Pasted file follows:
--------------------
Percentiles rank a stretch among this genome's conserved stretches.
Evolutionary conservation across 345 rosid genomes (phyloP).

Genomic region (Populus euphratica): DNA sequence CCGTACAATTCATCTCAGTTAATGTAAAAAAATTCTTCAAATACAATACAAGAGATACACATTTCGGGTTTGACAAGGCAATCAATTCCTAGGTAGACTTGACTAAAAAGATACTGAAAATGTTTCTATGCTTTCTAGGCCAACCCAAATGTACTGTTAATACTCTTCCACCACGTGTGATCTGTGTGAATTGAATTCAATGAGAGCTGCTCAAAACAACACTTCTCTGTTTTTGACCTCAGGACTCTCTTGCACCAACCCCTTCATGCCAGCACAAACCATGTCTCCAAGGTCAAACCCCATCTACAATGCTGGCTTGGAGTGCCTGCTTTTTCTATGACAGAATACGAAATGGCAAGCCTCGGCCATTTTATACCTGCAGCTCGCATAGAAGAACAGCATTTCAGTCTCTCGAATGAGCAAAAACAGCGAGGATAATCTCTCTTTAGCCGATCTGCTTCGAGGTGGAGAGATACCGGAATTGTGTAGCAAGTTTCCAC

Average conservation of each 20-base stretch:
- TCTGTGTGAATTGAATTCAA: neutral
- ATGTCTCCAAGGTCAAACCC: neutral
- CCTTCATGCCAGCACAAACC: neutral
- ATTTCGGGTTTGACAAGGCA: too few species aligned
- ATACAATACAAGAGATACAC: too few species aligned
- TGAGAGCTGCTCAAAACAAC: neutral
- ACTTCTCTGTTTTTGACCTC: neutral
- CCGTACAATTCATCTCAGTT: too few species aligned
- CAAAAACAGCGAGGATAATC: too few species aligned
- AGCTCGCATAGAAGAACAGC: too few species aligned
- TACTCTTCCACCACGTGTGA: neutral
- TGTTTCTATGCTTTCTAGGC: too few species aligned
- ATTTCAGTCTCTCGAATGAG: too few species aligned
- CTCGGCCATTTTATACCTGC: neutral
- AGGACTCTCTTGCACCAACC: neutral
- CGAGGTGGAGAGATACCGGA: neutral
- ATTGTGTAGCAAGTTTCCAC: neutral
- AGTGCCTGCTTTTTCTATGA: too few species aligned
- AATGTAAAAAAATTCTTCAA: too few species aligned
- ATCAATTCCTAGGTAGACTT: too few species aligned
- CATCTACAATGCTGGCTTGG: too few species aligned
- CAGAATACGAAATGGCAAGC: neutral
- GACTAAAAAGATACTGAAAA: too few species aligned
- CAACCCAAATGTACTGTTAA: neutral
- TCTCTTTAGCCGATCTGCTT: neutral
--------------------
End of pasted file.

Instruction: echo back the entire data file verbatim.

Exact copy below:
Percentiles rank a stretch among this genome's conserved stretches.
Evolutionary conservation across 345 rosid genomes (phyloP).

Genomic region (Populus euphratica): DNA sequence CCGTACAATTCATCTCAGTTAATGTAAAAAAATTCTTCAAATACAATACAAGAGATACACATTTCGGGTTTGACAAGGCAATCAATTCCTAGGTAGACTTGACTAAAAAGATACTGAAAATGTTTCTATGCTTTCTAGGCCAACCCAAATGTACTGTTAATACTCTTCCACCACGTGTGATCTGTGTGAATTGAATTCAATGAGAGCTGCTCAAAACAACACTTCTCTGTTTTTGACCTCAGGACTCTCTTGCACCAACCCCTTCATGCCAGCACAAACCATGTCTCCAAGGTCAAACCCCATCTACAATGCTGGCTTGGAGTGCCTGCTTTTTCTATGACAGAATACGAAATGGCAAGCCTCGGCCATTTTATACCTGCAGCTCGCATAGAAGAACAGCATTTCAGTCTCTCGAATGAGCAAAAACAGCGAGGATAATCTCTCTTTAGCCGATCTGCTTCGAGGTGGAGAGATACCGGAATTGTGTAGCAAGTTTCCAC

Average conservation of each 20-base stretch:
- TCTGTGTGAATTGAATTCAA: neutral
- ATGTCTCCAAGGTCAAACCC: neutral
- CCTTCATGCCAGCACAAACC: neutral
- ATTTCGGGTTTGACAAGGCA: too few species aligned
- ATACAATACAAGAGATACAC: too few species aligned
- TGAGAGCTGCTCAAAACAAC: neutral
- ACTTCTCTGTTTTTGACCTC: neutral
- CCGTACAATTCATCTCAGTT: too few species aligned
- CAAAAACAGCGAGGATAATC: too few species aligned
- AGCTCGCATAGAAGAACAGC: too few species aligned
- TACTCTTCCACCACGTGTGA: neutral
- TGTTTCTATGCTTTCTAGGC: too few species aligned
- ATTTCAGTCTCTCGAATGAG: too few species aligned
- CTCGGCCATTTTATACCTGC: neutral
- AGGACTCTCTTGCACCAACC: neutral
- CGAGGTGGAGAGATACCGGA: neutral
- ATTGTGTAGCAAGTTTCCAC: neutral
- AGTGCCTGCTTTTTCTATGA: too few species aligned
- AATGTAAAAAAATTCTTCAA: too few species aligned
- ATCAATTCCTAGGTAGACTT: too few species aligned
- CATCTACAATGCTGGCTTGG: too few species aligned
- CAGAATACGAAATGGCAAGC: neutral
- GACTAAAAAGATACTGAAAA: too few species aligned
- CAACCCAAATGTACTGTTAA: neutral
- TCTCTTTAGCCGATCTGCTT: neutral